Lowry Lois: Novel Summary:Chapter 7-11
Chapter 7, Summary
Assignments are given to the twelves, namely Jonas and Asher and Fiona, in this chapter. This is the most important part of the ceremony because the young people are given their assignments that will carry them through the rest of their lives. Asher is given the assignment of Director of Recreation. Next, Fiona is given her assignment as Caretaker of the Old. But the Director skips Jonas and goes on to the person next to him. Jonas becomes very nervous, apprehensive, and bewildered as the ceremony continues, and he is not called. He feels he had done something wrong.
Chapter 8, Summary
At the beginning of the chapter, Jonas is feeling humiliation and terror. But the citizens of the community are amazed and proud when the director announces that Jonas is to be the new Receiver of Memory, the most honored job in the community. She tells Jonas that he will experience physical pain and that he has the capacity to see beyond. Jonas is bewildered at his assignment, and he then remembers his experience with the apple and wonders if this is what the director is referring to. Jonas is standing on the stage, and the members of the community begin to say his name repeatedly, louder and louder. Jonas begins to feel pride as well as fear.
Chapter 9, Summary
Jonas reads the rules for his new assignment and feels apprehension and fear. He questions every rule and considers its relevance to his life as he has known it thus far. The rule that he finds very surprising and hard to believe is the rule that says he can lie. He wonders if his parents have ever lied.
Chapters 7, 8, and 9, Analysis
Jonas’s maturation and the rules of the community continue to present challenges and rewards for him. Members of the community do not choose what they want to do in life. This creates frustration in the reader. Feelings of dread and apprehension also build up in Jonas as he is skipped over during the Ceremony of Twelves, furthering the whole mystery of the novel at this point. Then Jonas finds out that his Assignment, although considered the most honored in the community, will be filled with physical pain for him. Life is full of painful experiences, and the author reflects this in the novel through Jonas’s experiences in his growing up in this community.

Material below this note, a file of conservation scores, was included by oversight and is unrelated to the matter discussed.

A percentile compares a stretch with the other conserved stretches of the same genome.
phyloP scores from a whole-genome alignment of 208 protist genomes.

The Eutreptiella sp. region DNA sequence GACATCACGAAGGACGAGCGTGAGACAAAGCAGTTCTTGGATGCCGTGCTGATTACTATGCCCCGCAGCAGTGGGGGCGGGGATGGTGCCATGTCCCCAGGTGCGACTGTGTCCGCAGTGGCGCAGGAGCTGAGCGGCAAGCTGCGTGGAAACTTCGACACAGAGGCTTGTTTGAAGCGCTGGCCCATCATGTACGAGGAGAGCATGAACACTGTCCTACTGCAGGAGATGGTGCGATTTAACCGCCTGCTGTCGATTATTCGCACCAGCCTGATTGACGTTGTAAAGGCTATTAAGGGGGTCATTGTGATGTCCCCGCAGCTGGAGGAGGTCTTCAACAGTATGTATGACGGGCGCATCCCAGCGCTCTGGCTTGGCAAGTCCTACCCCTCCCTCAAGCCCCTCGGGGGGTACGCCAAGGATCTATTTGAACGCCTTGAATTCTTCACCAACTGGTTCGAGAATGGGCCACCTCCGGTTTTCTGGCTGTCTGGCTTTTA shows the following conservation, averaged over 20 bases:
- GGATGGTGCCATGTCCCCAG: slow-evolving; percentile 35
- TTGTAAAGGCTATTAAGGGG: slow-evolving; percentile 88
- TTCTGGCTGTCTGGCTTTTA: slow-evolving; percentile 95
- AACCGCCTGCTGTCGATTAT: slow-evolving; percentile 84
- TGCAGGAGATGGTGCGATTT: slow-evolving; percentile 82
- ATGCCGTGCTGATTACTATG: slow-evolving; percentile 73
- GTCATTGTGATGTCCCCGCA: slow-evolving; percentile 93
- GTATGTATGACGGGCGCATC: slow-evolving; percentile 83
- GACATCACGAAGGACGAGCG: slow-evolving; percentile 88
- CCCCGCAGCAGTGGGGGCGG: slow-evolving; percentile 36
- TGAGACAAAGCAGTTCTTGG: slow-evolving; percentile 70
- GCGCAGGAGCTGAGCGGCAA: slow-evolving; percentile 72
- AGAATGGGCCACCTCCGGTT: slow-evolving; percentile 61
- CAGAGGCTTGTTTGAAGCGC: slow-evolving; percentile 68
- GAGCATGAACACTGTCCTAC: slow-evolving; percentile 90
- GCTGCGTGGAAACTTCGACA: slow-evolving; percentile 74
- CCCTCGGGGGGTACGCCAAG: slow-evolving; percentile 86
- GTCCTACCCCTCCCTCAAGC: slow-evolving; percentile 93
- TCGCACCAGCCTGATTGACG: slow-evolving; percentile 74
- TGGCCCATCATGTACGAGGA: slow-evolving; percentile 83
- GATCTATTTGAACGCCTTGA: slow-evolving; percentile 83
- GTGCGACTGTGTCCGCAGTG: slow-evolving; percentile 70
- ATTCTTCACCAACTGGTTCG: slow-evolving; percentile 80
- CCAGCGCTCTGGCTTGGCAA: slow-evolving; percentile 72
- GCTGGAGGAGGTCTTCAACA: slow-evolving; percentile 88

The apple again appears as a sign of mystery but is given new hope for Jonas through his new Assignment. Jonas is learning discernment and pride; he is growing up.
Chapter 10, Summary
Jonas meets the present Receiver of Memory, an old man, on his first day of training. Jonas notices hundreds of books lining the walls, which is significant because the only books that the members of the community are allowed to read are the Book of Rules. Jonas finds out that he is to receive the memories of the whole world from the Receiver of Memory, and that some of them will be painful. The old man tells Jonas that wisdom will come to him as he takes in all the memories. The Receiver begins to give Jonas his first memory of snow.
Chapter 11, Summary
The old man transfers Jonas’s first memory: the memory of snow, a sled ride, and coldness. Jonas loves the experience. To receive memories, Jonas lies face down on the bed, and the old man places his hand on Jonas’s back and then transfers memory. Jonas is given the memory of sunshine. Jonas finds out about Sameness, when the community no longer had sunshine and snow. The old man also gives Jonas a painful memory, sunburn. Jonas asks the old man his name, and he says, “Call me The Giver” (87).
Chapters 10 and 11, Analysis
As Jonas is introduced to the memories of the world and hundreds of books along the wall of The Giver’s room where Jonas goes for training for his new assignment, he travels deeper and deeper into his journey toward adulthood. These memories and the books represent this journey, full of pain, joy, and mystery that Jonas soon discovers. With this pain and joy comes wisdom and power that Jonas uses to grow away from the community, away from the rules that have kept him and his family from experiencing emotions and feelings. One could compare the community and Elsewhere with that of the story in the Bible of the Garden of Eden: the apple leading to temptation, leading to the power of knowledge gained about the outside world (Elsewhere). Here Jonas is the one who partakes of this knowledge and will soon use it to gain freedom for the community.